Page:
Solar close-up: In spectacular video, sun spews super-hot plasma

NASA's sun-watching IRIS observatory captured a recent solar eruption on video, say astronomers.

IRIS spotted the sun erupting in a coronal mass ejection on May 9, 2014.

A tiny NASA space observatory built to snap unprecedented view of the sun has captured its first video of a violent eruption of super-hot solar plasma from the surface of Earth's parent star.

NASA's sun-watching IRIS spacecraft spotted the solar eruption, called a coronal mass ejection (CME), surging off the sun on May 9. Video footage from IRIS shows the amazing explosion with a stream of charged particles and hot plasma spewing from the sun at speeds up to 1.5 million mph (2.4 million km/h). 

The IRIS solar observatory (the name is short for Interface Region Imaging Spectrograph) launched into space last year on a mission to study the sun's surface in extreme detail. [Photos: NASA's IRIS Sun Observatory Mission in Space]

CMEs occur when the sun's twisting magnetic field lines become so warped that they snap and break like over-stretched rubber bands, releasing a burst of plasma and solar particles. These explosions occur frequently; in a period of high solar activity, the sun may produce as many as five CMEs in a given day. But IRIS can only peer at 1 percent of the sun at a time, meaning its chances of catching a CME are relatively low. 

"We focus in on active regions to try to see a flare or a CME," Bart De Pontieu, the IRIS science lead at Lockheed Martin Solar & Astrophysics Laboratory in Palo Alto, California, said in a statement from NASA. "And then we wait and hope that we'll catch something. This is the first clear CME for IRIS so the team is very excited."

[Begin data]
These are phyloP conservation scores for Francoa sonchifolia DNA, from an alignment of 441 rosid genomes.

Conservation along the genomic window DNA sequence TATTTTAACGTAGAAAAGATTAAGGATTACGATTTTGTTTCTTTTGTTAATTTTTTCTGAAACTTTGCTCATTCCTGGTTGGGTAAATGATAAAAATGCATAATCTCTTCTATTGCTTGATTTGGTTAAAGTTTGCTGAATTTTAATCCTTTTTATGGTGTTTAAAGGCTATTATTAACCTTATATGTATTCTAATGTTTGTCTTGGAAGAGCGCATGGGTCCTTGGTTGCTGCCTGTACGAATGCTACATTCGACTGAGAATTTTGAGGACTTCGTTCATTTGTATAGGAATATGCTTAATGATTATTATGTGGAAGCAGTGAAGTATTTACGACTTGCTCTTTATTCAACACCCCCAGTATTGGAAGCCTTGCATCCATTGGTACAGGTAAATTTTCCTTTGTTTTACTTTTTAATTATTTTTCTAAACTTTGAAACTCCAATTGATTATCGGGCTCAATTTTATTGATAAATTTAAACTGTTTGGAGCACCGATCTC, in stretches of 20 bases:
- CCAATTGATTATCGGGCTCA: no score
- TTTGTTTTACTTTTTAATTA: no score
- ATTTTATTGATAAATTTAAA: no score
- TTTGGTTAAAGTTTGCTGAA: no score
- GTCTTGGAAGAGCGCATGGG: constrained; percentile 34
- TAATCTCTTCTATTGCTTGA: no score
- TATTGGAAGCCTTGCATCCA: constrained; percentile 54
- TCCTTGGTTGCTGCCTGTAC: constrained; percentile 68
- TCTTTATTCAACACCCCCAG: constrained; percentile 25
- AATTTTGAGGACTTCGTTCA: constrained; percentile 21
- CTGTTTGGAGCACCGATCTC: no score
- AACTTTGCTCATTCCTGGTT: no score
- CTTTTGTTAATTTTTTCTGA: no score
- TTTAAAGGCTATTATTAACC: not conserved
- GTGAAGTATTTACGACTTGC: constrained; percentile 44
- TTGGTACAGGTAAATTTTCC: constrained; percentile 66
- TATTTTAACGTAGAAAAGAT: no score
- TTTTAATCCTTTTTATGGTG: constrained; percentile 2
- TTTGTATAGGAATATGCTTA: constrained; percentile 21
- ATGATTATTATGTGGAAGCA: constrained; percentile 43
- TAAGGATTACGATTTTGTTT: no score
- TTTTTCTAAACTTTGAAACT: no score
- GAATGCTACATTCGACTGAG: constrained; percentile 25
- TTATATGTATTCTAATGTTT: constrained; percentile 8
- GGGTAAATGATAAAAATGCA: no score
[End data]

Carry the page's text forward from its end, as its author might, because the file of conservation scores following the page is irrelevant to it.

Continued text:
The advantage of IRIS's small field view is that the spacecraft's imaging systems can resolve features as small as 150 miles (240 km) across. IRIS's up-close look at the sun also give scientists an unprecedented view of the chromosphere, the layer of the sun's lower atmosphere just above the surface, which regulates the flow of solar energy and material traveling into space.

On March 29, IRIS — along with three other sun-watching spacecraft and a ground-based observatory — witnessed a powerful X-class solar flare, making it the best-observed flare in history.

The $120 million IRIS mission launched into space on June 27, 2013 aboard an Orbital Sciences Corp. Pegasus XL rocket from Vandenberg Air Force Base in southern California. The probe travels around Earth in a polar orbit that brings it over the equator at the same local time each day. 

With its solar panels extended, IRIS measures just 7 by 12 feet (2.1 by 3.7 m) and weighs 400 pounds (181 kilograms). The spacecraft belongs to NASA's Small Explorer program, which puts a budget cap of $120 million on each mission.

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